The Game (BBC America, 10 p.m.): Thanks to the holidays, you’ve surely made the time to catch up with BBC’s espionage mini-series, The Game. So get excited for the penultimate episode, where everyone is reeling from the revelation of the mole among them. Those damn Soviets.
Suave Says (VH1, 10 p.m.): It was only a matter of time before VH1 gave Gerardo, the man whose song,“Rico Suavo,” got most of its plays from the network’s dedication to anthologies (I Love The ‘90s) and lists (40 Greatest One-Hit Wonders, where it made number three on the list), his own reality show. Dancing With The Stars simply isn’t enough for celebrities from the D-list through the Z-list, and that’s why reality shows named after terrible songs are allowed to exist.
Web Therapy (Showtime, 11 p.m.): The description for this week’s Web Therapy features interventions, makeovers, and amnesia (oh my!). Such a beautifully odd little show.
Wicker Park (HBO, 6:30 p.m.): And now for the question that’s relevant no matter what the season: Is Wicker Park a good movie—yes or no? It’s a question almost as important as why so many people watch The Family Stone this time of year, despite a seething hatred for it. TV Guide’s opinionated synopsis writer strikes again, calling the film a “convoluted thriller.” So now we know where that guy stands.
A Nanny For Christmas (Lifetime, 8 p.m.): Christmas movies are mandatory this time of the year, so tonight’s choice for such cinematic joy (if that’s really the word that must be used) is one from 2010, A Nanny For Christmas. Emmanuelle Vaugier, Dean Cain, and Richard Ruccolo (yes, Pete from underrated classic Two Guys, A Girl, And A Pizza Place) star in this film about a high-powered advertising executive who loses her job right before the holidays and has to get a job as a former rival’s nanny. Apparently Dean Cain plays a guardian angel? Classic Superman. TV Movie Christmas gave it three and a half stars out of five, so what’s to lose? It could be worse. A lot worse.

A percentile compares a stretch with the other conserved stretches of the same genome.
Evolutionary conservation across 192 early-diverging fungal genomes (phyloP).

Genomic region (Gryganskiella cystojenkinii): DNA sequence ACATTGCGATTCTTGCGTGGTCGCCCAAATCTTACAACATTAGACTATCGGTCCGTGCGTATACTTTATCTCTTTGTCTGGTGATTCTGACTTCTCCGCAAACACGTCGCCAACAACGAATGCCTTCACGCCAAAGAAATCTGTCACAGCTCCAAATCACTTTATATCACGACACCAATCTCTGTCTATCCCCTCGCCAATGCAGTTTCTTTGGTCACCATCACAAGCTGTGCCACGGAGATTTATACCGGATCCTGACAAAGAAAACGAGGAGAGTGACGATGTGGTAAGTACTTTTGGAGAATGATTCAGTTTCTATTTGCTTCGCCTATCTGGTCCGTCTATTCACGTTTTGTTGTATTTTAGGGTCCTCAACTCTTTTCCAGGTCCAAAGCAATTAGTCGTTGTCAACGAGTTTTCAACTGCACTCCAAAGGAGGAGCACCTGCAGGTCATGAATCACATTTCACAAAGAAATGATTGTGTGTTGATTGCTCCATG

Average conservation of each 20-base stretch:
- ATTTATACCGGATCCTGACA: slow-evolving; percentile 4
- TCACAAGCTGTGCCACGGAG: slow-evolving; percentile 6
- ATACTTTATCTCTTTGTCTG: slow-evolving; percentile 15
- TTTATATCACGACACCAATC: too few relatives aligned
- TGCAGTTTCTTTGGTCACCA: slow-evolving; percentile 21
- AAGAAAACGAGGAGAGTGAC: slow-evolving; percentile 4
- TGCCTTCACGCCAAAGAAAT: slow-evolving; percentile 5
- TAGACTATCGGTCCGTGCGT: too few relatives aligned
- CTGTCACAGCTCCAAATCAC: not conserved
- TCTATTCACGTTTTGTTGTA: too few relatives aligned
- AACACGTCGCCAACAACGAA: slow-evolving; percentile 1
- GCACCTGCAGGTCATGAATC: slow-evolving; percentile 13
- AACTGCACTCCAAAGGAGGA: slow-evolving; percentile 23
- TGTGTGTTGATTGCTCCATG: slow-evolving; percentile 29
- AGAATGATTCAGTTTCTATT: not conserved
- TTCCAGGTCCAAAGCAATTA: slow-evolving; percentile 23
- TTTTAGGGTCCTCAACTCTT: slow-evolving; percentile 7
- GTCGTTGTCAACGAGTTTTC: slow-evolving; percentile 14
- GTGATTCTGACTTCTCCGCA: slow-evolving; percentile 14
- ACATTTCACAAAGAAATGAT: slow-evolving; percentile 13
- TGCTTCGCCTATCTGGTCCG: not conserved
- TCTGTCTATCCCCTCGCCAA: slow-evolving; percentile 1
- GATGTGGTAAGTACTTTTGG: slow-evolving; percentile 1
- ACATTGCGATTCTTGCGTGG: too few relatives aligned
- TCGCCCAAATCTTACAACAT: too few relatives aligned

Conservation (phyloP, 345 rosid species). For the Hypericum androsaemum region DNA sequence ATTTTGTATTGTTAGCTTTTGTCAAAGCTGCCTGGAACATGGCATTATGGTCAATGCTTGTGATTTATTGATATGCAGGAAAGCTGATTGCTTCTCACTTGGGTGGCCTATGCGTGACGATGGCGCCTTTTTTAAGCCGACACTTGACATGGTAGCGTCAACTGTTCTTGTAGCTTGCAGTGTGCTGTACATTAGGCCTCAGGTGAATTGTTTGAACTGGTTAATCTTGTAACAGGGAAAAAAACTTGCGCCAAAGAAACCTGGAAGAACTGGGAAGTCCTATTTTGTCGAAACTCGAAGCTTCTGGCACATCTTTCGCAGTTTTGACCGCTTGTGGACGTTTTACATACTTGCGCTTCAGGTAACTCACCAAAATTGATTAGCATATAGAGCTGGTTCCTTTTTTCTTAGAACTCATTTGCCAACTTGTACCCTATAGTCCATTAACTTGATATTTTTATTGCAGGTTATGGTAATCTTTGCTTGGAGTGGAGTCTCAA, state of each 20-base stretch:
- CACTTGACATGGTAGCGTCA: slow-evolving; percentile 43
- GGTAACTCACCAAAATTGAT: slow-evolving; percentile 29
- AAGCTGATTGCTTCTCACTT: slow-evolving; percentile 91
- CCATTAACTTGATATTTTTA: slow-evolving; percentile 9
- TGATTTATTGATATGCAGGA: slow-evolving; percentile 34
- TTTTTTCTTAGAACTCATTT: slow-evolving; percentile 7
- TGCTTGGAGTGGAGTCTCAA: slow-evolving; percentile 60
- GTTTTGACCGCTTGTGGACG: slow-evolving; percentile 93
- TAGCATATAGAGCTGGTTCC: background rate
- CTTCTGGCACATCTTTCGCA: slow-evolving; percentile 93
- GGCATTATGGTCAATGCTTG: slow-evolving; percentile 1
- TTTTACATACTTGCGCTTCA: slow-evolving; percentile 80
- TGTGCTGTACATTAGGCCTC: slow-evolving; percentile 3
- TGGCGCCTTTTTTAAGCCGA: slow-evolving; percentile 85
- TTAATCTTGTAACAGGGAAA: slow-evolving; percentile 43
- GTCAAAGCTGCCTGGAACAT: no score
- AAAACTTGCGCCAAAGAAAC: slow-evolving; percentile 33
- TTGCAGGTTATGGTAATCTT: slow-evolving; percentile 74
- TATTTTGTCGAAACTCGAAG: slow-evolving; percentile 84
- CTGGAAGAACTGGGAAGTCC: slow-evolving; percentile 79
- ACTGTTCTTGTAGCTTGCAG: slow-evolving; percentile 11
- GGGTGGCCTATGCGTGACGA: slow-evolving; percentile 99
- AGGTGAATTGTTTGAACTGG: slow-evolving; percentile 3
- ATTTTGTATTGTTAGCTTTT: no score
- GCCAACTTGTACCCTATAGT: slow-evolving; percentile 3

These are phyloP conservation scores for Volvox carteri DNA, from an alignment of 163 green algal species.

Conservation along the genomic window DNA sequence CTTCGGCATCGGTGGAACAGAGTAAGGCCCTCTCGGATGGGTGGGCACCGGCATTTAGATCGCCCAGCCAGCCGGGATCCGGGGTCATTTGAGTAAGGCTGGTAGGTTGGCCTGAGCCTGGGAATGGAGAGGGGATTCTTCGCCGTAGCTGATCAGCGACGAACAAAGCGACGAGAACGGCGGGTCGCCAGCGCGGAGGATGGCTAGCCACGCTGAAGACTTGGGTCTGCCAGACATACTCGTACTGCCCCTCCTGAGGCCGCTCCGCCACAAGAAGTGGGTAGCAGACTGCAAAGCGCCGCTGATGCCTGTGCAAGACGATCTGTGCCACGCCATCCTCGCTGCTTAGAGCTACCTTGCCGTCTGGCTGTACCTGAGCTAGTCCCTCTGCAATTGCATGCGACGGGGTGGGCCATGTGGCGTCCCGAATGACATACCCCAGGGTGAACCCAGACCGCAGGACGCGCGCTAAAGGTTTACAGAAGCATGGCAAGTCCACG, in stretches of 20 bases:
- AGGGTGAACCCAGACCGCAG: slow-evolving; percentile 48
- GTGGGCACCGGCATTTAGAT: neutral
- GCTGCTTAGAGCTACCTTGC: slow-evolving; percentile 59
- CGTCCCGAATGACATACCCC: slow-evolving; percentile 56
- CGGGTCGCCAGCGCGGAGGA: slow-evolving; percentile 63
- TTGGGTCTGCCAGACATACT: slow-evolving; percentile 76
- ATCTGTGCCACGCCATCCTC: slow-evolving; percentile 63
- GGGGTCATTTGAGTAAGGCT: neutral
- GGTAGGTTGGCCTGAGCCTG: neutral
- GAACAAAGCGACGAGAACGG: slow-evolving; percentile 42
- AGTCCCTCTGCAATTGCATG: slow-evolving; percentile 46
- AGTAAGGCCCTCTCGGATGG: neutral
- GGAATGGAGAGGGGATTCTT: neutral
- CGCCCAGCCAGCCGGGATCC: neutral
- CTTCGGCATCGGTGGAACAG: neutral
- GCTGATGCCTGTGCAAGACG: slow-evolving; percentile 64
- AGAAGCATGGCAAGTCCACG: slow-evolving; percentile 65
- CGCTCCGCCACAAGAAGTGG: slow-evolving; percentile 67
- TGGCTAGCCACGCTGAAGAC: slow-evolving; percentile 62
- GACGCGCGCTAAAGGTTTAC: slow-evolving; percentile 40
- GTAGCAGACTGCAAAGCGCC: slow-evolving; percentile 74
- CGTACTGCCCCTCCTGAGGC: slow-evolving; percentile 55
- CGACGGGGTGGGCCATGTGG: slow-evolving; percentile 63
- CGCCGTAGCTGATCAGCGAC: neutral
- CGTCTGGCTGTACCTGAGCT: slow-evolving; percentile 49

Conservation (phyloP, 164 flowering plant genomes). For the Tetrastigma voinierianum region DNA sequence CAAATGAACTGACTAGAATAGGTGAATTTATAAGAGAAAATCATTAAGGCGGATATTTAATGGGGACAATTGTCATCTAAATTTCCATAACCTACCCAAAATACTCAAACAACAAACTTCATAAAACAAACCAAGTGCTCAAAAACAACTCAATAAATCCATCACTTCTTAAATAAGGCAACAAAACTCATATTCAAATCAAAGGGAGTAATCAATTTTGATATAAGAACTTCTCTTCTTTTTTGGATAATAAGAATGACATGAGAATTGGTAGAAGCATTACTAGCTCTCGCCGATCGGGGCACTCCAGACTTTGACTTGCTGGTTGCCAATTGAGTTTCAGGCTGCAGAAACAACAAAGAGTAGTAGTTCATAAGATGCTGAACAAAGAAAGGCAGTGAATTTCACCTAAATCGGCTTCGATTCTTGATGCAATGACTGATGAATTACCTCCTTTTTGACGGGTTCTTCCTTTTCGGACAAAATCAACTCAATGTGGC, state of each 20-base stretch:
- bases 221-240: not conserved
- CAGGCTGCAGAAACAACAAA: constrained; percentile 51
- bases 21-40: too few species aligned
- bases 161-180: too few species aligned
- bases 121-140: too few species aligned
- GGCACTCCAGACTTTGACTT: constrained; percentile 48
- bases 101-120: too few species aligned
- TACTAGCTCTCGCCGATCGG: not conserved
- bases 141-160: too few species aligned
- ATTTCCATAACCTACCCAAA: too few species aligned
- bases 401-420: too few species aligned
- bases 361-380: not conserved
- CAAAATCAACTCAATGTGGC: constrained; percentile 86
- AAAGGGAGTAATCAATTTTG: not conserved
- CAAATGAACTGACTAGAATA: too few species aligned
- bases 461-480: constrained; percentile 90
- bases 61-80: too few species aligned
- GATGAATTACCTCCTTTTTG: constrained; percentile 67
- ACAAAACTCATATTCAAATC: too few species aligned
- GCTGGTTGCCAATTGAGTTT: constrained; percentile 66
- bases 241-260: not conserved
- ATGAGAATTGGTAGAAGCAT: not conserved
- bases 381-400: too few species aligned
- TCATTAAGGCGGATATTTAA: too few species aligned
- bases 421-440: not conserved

NHL Hockey: Blues at Blackhawks (NBC Sports, 8 p.m.): It’s St. Louis at Chicago, with two teams who are kind of on a roll right now—the Blues have won four of their last five games, and the Blackhawks have won six of their last seven. The Blackhawks have CM Punk on their side as a fan, and that’s a good enough reason to root for them, even though they lost to the Blues (3-2) when they went against them back in October. Based on the sports team name theory of picking a winning team, Blackhawks have this one over Blues.
Lucha Underground (El Rey, 8 p.m.): As the only major televised wrestling promotion that be can trusted anymore—unless it’s secretly being run by those damn dirty millennials who refuse to grab “imaginary brass rings”—Lucha Underground has to maintain its greatness. That is all.
The Flash: Ah, the beauty of Nerd Christmas being two nights in a row. Scott Von Doviak praised the episode for being able to tackle the dichotomy in tones between Arrow and The Flash in this episode, which was one of the concerns about the shows’ extended universe from the moment Barry Allen first showed up in Starling City. You should check out the episode and review before the new Arrow, of course.